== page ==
One or two contacts with the electric fence will discourage them from breaching any fence. It is vital that you ensure the fence is powered at all times. If a goat successfully escapes even once, it will always be attempting it again.
- Energizes up to 10 miles of electric fencing
- Operates up to 2 weeks without sun
- Built-in mounting bracket for T-posts, Y-posts, and round-wood posts
Woven wire mesh is the best non-electric fencing for use with goats. The spacing of the wires should be four inches high and four inches across. This spacing produces a square which the goat cannot put its head through.
Goat enthusiasts know that if a goat can force its head through somewhere, the rest of its body will soon follow. The four-by-four inch spacing as a bonus effectively prevents most predators from entering the goat pen.
Woven fencing with a bigger mesh, such as six inches by six inches, can be disastrous. Horned goats get their horns stuck in the spaces making the goat vulnerable to predators. In addition, the goat may strangle itself or suffer from dehydration if it is not found quickly.
Some goat farmers prefer to use a combination of electric fencing and woven fencing. They run a strand of electric fencing at the bottom or top of the woven fencing or even both top and bottom for very determined goats.
What Fencing Is Best For The Expert Jumping Goat?
Some goats are worthy of Olympic titles in jumping. They seem to sail through the air and clear fences that are woven or electrified. The best solution is to offset a strand of electric wire to stand off the main fence at the top by several inches. The goat does not have a clear path to jump and is deterred by the offset wire.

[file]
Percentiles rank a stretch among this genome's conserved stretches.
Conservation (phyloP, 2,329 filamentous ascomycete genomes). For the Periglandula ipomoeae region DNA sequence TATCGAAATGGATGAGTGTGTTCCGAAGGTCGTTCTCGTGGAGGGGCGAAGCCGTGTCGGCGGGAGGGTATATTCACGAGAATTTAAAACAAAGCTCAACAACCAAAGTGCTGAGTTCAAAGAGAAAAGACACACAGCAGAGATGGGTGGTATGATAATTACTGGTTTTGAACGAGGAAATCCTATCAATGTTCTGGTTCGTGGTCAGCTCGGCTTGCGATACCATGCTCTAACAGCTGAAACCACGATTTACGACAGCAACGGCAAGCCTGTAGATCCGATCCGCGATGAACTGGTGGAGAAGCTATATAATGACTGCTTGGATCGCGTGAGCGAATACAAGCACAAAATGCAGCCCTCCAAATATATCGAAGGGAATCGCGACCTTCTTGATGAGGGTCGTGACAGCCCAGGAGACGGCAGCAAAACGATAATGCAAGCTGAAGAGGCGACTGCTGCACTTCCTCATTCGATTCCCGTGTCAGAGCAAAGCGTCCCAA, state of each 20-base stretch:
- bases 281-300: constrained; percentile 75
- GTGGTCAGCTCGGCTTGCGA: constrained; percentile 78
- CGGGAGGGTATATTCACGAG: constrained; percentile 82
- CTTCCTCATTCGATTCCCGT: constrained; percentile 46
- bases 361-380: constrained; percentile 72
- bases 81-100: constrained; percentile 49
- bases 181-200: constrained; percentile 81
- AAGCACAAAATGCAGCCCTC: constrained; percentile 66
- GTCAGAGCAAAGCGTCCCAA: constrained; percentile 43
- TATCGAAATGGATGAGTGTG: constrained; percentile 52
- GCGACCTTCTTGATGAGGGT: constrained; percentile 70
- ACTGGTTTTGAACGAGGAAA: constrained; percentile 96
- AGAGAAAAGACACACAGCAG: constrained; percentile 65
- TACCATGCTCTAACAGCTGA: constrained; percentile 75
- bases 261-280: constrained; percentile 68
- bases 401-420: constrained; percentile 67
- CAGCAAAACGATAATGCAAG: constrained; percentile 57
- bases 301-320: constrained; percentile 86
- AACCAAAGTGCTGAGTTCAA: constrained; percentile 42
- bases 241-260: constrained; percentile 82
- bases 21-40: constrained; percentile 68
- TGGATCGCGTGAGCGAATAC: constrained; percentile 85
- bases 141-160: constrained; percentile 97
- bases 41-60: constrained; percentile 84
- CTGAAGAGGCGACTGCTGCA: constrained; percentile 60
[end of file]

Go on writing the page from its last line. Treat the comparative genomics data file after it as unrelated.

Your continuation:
Remove Launching Pads From The Fence
Goats love to climb onto rocks, houses, platforms, and even into trees. If any structures are close to the fence line, the goats will avail themselves of the escape route to leap with delight over the fence.
Keep trees or their branches, rocks, platforms, and goat houses away from the fences. This is a critical aspect of containing goats that is often forgotten.
What Fencing Should Be Avoided For Goats?
Stiff non-woven mesh fencing is best avoided when enclosing a paddock for goats. Goats use the tension of the mesh to climb up and pop over the fence to glorious freedom.
Welded fencing is often too brittle to withstand the rigors of repeated butting and the pressure of sharp pointy hooves climbing on it. It snaps, creating a hole that the goat will enlarge by pushing.
Woven mesh fencing has the proper tensile strength and flexibility to survive the onslaught of goats. It is critical to get the appropriate size mesh for your goats. Different size goats may need differing size fences.
Goats are tricky creatures to corral and keep contained. They seem to have a wanderlust that is never quenched. They are destructive animals that can cost you dearly and make you unpopular with the neighbors. They may even cost you a great deal financially if they do a lot of damage.
Contained goats are safe. The best height for goat fencing is between four and five feet high for standard-size goats. Miniature and Nigerian dwarf goats can be enclosed with three-foot-high fences.